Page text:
Kumi Iwase, right, an exchange student from Chiba, Japan, leads a group of Bowsher and Byrnedale students in Tanko Bushi, a coal miners' folk dance. The students are preparing to perform the dance when they go to Japan.
Eighth grader Laura DiNardo has been getting up earlier than usual every morning to take her Japanese language class at Byrnedale Junior High School.
Japanese language classes are required for her and 14 other Byrnedale students as well as 14 from nearby Bowsher High School who will leave tomorrow for Toyohashi, Japan.
Organized by the Kristi Pawlak, the Japanese language instructor at Bowsher, the trip will extend Toledo's connection with its newest sister city.
Mrs. Pawlak has been holding weekly planning meetings with the group going to Toyohashi.
One of their tasks has been learning how to sing “It's A Small World After All” in Japanese.
Students at one of the schools they will visit are learning how to sing “Hey Jude” in English.
“I want to prepare the kids before they go,” Mrs. Pawlak said. “I don't want to just plunk them down there. We've been preparing for like a year and a half.”
Miss DiNardo said her interest in Japan was sparked partially by her younger sister Diann's “obsession” with a Japanese cartoon, Sailor Moon, that appears on the Cartoon Network. Under a special arrangement with Bowsher, the Byrnedale students are getting high school credit for their daily Japanese language class. The 40-minute class starts at 7:25 and replaces their home room period.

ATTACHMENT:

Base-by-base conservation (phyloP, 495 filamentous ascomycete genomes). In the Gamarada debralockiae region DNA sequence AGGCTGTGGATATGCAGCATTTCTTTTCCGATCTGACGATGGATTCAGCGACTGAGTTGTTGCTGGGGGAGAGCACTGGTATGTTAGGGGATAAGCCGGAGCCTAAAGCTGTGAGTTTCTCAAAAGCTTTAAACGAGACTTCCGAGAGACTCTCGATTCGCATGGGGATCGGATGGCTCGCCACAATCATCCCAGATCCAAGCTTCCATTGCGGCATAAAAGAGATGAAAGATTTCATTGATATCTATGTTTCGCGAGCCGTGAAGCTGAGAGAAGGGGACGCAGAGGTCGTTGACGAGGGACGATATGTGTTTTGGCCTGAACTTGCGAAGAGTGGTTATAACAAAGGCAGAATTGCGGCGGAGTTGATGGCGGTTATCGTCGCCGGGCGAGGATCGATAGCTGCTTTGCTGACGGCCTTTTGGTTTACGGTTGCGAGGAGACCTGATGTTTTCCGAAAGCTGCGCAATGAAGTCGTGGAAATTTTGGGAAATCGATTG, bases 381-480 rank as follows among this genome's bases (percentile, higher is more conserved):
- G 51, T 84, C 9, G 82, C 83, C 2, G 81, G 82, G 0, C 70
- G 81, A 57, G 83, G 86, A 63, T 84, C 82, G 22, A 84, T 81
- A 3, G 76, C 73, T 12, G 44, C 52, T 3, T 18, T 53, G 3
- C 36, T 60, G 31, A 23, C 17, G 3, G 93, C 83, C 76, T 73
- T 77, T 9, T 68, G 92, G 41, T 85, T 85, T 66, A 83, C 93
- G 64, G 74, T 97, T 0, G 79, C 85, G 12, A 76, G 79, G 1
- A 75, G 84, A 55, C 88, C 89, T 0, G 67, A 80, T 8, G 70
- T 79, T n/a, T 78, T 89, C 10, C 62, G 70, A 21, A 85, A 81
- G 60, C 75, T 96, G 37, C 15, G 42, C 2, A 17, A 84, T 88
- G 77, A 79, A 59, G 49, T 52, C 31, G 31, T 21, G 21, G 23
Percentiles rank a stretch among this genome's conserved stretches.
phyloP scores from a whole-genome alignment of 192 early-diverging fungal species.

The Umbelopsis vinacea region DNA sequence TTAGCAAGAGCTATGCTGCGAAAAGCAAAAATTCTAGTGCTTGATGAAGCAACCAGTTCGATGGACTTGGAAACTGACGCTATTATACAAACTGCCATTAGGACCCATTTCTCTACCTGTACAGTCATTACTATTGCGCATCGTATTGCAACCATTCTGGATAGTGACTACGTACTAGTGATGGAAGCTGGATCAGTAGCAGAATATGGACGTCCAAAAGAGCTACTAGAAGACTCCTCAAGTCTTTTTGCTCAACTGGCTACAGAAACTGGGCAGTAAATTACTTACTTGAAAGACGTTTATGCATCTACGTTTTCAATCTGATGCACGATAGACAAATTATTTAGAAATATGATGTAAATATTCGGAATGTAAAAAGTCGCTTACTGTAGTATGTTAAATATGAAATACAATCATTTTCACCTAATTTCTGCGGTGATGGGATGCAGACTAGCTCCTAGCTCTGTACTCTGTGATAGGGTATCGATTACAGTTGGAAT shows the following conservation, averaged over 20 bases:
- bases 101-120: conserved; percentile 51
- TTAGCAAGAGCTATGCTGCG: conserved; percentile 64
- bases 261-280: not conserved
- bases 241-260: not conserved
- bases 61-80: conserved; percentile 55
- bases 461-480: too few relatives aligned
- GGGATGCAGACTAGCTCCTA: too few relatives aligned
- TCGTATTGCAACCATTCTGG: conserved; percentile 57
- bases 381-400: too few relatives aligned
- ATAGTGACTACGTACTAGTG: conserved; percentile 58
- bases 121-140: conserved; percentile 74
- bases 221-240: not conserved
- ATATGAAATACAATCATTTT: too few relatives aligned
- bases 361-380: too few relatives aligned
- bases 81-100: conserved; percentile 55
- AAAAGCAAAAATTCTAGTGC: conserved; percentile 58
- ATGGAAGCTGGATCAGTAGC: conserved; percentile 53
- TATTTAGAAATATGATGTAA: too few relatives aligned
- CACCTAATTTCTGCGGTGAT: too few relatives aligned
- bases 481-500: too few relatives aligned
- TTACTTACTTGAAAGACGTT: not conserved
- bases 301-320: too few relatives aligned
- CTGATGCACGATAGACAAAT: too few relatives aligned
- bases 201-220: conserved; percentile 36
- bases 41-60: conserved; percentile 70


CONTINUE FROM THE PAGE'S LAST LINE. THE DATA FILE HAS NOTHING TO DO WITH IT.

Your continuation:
“When they announced it at school last year if anybody was interested in taking Japanese and going to Japan, some friends and I thought it was neat,” Miss DiNardo said.
Students have held garage sales and other fund-raisers to defray the cost, but are still contributing about $2,000 each toward the trip.
Kevin Tresso, 17, a Bowsher junior, said he's been taking Japanese since seventh grade when he attended Trinity Lutheran School. He said he likes the Japanese culture. “They're totally different from us,” he said. “Their food is not so greasy. It's more healthy.” He said he likes the compactness of the architecture.
But he'll say nice things about Toledo when he makes his presentation there. “I'll tell them it's a good place,” young Tresso said.
The trip grew out of a visit dignitaries and middle school students from Toyohashi paid to Byrnedale in 1999.
John Henry Fullen, the executive director of Toledo Sister Cities International, said the trip is one of several in which area students will travel to foreign countries this spring or summer. He cited other schools that have sent student groups - often under the supervision of foreign language teachers - to Russia, the Ukraine, Poland, Germany, and South Korea.
He praised Mrs. Pawlak's meticulous planning of the itinerary as being in sync with the way the Japanese like to organize.
“It's hour by hour. With Japan, it's the only way. They really appreciate it. There's a certain joy in the implementation,” Mr. Fullen said.
The group will fly out of Detroit, arriving in Nagoya, Japan, Sunday night, and then travel by bus to Toyohashi. They will visit high schools and junior highs, meet with municipal officials, including the mayor, and visit tourist attractions.
On May 18, they will take the bullet train to Tokyo. On May 21, they will visit Hiroshima, which was devastated by one of two atomic bombs dropped by the United States to end World War II, and visit the Peace Park Memorial.
The group returns to Toledo May 23.
Toyohashi has seen a veritable flood of Toledoans in the last two years. Mayor Carty Finkbeiner visited Toyohashi in May, 2000, to establish the sister-city pact.
In the last year, DaimlerChrysler has consolidated its Japanese distribution center in Toyota, and Dana Corp. opened an engineering center in Toyohashi.